Loren was competent in recording using those machines so we went into the station and decided to improvise some five-minute tracks for Terry’s score. We had been encouraged by our teacher Robert Erickson to improvise, so that is what we did. This was the first improvisation group that I know about that was coming from an Art music standpoint. Improvisation was discouraged in music schools and conservatories; it was left for organists to improvise transitions from one hymn to another. Otherwise improvisation was not something you did.

Audio 1 (16:01). Improvisation #1, performed by Pauline Oliveros (French horn), Terry Riley (piano) and Loren Rush (percussion and koto) in 1957.

So here we go — we go into the station, we sit down, we start to improvise and we did several tracks. I’m going to play one of them for you so you can just hear what the music sounded like in 1957 between these three composers sitting down together to play music for the first time without any kind of score or prompt.

Ok, so that’s a taste of improvisation from 1957. Terry was playing piano, Loren Rush was playing Koto and percussion and I was playing French horn. The improvising was solely from listening to one another.

Moving on to 1961, I’ll play you a bit of my very first tape piece. The other scene that I am going to try to carry through this talk is about space, because this conference is centred on spatiality. I want to talk about how to listen to space, how we listen to space and how space is expressed in my pieces as I go through these examples. I’m going to play a little bit longer examples than usual.

Audio 2 (5:42). Pauline Oliveros — Time Perspectives 1961, for tape.

Time Perspectives 1961 was my very first attempt at making tape music in my home studio. My home studio consisted of a tape recorder and a microphone. This tape recorder was a consumer model from Sears Roebuck and Co. It had two speeds — 7-1/2 and 3-3/4 — but it also had an interesting feature: you could record and hand-wind the tape as you recorded, so you got variable speed. I had a bathtub that I used for reverb and the walls of the house, which I also used. I had an apple box — a wooden crate that I put a contact mic on an amplified small springs different kinds of pieces of metal and other objects. I also had a pair of soup ladles. The ladle part had been removed from the handle so the bowls became musical instruments that I could activate with friction and cupped hands as well as striking them. They were very resonant. For filters I had cardboard tubes; I put the microphone in the end of the tube. So cardboard filters, cardboard boxes, walls, bathtubs and the tape recorder itself — that was my home studio from 1961.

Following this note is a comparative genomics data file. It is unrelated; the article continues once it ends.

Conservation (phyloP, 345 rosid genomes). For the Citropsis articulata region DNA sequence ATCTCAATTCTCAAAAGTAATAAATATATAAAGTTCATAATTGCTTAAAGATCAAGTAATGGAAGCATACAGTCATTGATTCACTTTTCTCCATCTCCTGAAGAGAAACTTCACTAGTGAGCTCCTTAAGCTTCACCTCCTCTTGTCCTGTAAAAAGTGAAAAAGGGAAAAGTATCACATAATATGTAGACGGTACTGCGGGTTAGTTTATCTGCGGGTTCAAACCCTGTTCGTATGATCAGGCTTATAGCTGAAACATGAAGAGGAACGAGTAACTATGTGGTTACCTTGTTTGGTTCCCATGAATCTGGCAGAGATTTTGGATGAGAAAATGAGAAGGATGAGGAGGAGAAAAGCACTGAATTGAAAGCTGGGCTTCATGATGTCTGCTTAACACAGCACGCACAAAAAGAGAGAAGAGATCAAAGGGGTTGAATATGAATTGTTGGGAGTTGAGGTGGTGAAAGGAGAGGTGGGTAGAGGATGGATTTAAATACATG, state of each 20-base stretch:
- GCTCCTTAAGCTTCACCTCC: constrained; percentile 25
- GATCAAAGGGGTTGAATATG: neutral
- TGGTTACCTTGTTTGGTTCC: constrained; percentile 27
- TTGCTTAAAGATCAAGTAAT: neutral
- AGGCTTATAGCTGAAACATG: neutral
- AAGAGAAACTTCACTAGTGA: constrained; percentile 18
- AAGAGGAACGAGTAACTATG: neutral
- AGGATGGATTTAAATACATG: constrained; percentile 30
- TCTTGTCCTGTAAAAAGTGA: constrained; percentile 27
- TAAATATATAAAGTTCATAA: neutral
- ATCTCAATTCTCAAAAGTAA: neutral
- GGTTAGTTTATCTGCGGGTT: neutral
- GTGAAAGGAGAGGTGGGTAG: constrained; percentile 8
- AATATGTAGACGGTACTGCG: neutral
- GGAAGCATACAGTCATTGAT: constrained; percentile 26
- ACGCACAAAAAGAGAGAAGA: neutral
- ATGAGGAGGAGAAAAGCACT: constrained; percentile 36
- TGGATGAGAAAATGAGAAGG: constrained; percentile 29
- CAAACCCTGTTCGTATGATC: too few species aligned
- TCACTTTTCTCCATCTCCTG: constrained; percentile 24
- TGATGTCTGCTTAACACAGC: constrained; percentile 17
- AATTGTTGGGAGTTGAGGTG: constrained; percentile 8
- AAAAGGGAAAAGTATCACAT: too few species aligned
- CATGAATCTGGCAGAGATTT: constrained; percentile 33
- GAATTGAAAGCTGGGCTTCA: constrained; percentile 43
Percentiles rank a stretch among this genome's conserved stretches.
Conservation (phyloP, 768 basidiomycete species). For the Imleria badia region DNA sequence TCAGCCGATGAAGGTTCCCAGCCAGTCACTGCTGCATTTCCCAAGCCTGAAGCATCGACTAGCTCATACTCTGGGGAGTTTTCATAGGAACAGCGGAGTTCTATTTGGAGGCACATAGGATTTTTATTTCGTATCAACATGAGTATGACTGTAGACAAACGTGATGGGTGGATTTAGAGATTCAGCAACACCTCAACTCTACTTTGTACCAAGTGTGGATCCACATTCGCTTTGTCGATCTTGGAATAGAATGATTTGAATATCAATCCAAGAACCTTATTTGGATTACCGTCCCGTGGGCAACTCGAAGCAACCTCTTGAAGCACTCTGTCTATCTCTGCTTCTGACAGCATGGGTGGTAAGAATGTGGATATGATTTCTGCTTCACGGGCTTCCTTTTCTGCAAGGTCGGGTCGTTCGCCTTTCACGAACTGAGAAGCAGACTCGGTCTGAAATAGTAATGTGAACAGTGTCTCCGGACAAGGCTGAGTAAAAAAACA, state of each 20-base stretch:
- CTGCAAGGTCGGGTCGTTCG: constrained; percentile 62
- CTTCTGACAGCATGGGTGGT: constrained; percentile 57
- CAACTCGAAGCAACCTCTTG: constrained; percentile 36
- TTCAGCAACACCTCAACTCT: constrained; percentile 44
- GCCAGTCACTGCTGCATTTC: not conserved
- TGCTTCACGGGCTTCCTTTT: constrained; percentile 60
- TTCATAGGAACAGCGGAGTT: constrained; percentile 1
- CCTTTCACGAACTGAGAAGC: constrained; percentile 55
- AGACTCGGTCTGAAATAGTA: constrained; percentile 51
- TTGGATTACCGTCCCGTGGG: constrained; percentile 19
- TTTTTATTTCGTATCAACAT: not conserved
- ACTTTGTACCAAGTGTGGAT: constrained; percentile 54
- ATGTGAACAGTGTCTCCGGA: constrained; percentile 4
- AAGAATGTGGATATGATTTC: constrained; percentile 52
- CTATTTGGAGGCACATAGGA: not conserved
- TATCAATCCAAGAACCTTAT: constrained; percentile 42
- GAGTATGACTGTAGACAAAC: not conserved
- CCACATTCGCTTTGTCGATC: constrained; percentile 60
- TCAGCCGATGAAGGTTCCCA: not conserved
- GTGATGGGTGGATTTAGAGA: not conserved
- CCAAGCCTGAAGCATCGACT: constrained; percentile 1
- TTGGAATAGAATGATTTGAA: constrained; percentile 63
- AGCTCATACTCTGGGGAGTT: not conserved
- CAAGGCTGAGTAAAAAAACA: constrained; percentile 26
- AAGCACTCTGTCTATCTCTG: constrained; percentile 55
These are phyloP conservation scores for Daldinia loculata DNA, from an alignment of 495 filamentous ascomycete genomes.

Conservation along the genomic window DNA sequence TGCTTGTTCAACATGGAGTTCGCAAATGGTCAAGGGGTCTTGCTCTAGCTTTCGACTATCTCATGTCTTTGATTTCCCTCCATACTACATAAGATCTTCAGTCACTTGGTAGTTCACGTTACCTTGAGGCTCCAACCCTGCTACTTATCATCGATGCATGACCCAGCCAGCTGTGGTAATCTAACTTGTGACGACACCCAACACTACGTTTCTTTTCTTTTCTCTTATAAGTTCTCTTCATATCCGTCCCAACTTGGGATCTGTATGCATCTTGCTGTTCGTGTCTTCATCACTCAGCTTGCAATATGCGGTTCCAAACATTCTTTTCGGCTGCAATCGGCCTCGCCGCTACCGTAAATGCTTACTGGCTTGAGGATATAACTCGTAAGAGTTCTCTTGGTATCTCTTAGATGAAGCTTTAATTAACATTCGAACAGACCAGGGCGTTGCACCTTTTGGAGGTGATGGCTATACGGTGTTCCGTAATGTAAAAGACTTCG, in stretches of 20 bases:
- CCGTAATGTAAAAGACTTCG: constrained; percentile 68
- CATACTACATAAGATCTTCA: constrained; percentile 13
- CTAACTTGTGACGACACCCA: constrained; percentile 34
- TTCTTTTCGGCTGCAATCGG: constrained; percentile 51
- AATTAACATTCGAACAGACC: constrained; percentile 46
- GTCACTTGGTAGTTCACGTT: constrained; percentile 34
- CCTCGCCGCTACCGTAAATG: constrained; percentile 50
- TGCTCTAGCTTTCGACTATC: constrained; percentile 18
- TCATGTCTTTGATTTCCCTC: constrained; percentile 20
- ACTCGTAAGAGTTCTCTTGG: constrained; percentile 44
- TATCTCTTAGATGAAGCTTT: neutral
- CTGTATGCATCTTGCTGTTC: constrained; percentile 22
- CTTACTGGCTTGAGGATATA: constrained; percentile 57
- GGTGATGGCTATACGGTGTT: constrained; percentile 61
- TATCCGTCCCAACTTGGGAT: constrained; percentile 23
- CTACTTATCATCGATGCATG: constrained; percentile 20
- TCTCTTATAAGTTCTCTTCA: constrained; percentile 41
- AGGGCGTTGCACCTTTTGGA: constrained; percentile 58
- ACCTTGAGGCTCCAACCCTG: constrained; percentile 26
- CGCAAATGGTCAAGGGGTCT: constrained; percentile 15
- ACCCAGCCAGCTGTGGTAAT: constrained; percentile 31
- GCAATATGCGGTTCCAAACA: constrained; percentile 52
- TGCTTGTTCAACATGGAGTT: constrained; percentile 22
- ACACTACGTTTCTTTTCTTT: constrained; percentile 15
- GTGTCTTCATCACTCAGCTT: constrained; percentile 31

Moving on to the next piece brings us to the summer of 1966 at the University of Toronto Electronic Music Studio. One of the reasons I want to play this piece and talk about it a bit is because it is one of the fantastic moments of my musical life. I had been working at the San Francisco Tape Music Center as I said, and we moved that Studio to Mills College in 1966. I was appointed as the Co-Director along with Visualist Anthony Martin for the Tape Center Studio at Mills. I felt that I didn’t know very much about electronic music; I only knew how to make it so I wanted to go to a good studio.

I spied the ad for the class at the University of Toronto and went there and was very glad that I did. As soon as I got there, I set up studio in the way that I was used to working. I had invented my own way of making electronic music. It was actually based on some information that I had received from my accordion teacher (Willard Palmer) many years before on how to listen for difference tones and how to generate difference tones by playing an interval and pulling really hard on the bellows so you could hear the difference between the two tones.

I had always been fascinated with this phenomenon and wanted to hear difference tones without the generating tones. One day at the San Francisco Tape Music Center I noticed that on the oscillators you could go way above the range of hearing. So I thought, “Aahhh, I am going to try that!” I patched up two oscillators. We didn’t have a mixer as they still weren’t available (at least not to us in 1965), we’d have to build it to have one.

So I patched in a couple of these big Hewlett Packard test oscillators — those test oscillators are large and have a big dial on the front that you can turn to change the frequency, which is not very handy for making music. I was listening to hear the difference tones… I heard nothing. I decided that it must be because they needed to be amplified. I put an amplifier in the line and boom, sure enough I heard my first difference tone with out hearing the generating tones. This was very exciting. Then I started touching the dials and saw that I could sweep the audio range just by moving my hand a little bit and pretty soon I had a musical instrument that I could play. I could make sounds that didn’t take much movement but it took a lot of listening to understand how to play this new instrument.

I made some pieces at the San Francisco Tape Music Center, one of them is called Bye Bye Butterfly and some of you may have heard it. It has been played many times and recorded and is recognized. I went from there to University of Toronto and here I am in this beautiful studio. Instead of just two or three oscillators there was a bank of twelve oscillators and each one was connected to a key in a keyboard. You could key on the oscillator then turn the dial for whatever you wanted to do with it.

Audio 3 (4:43). Pauline Oliveros — I of IV (1966), for tape.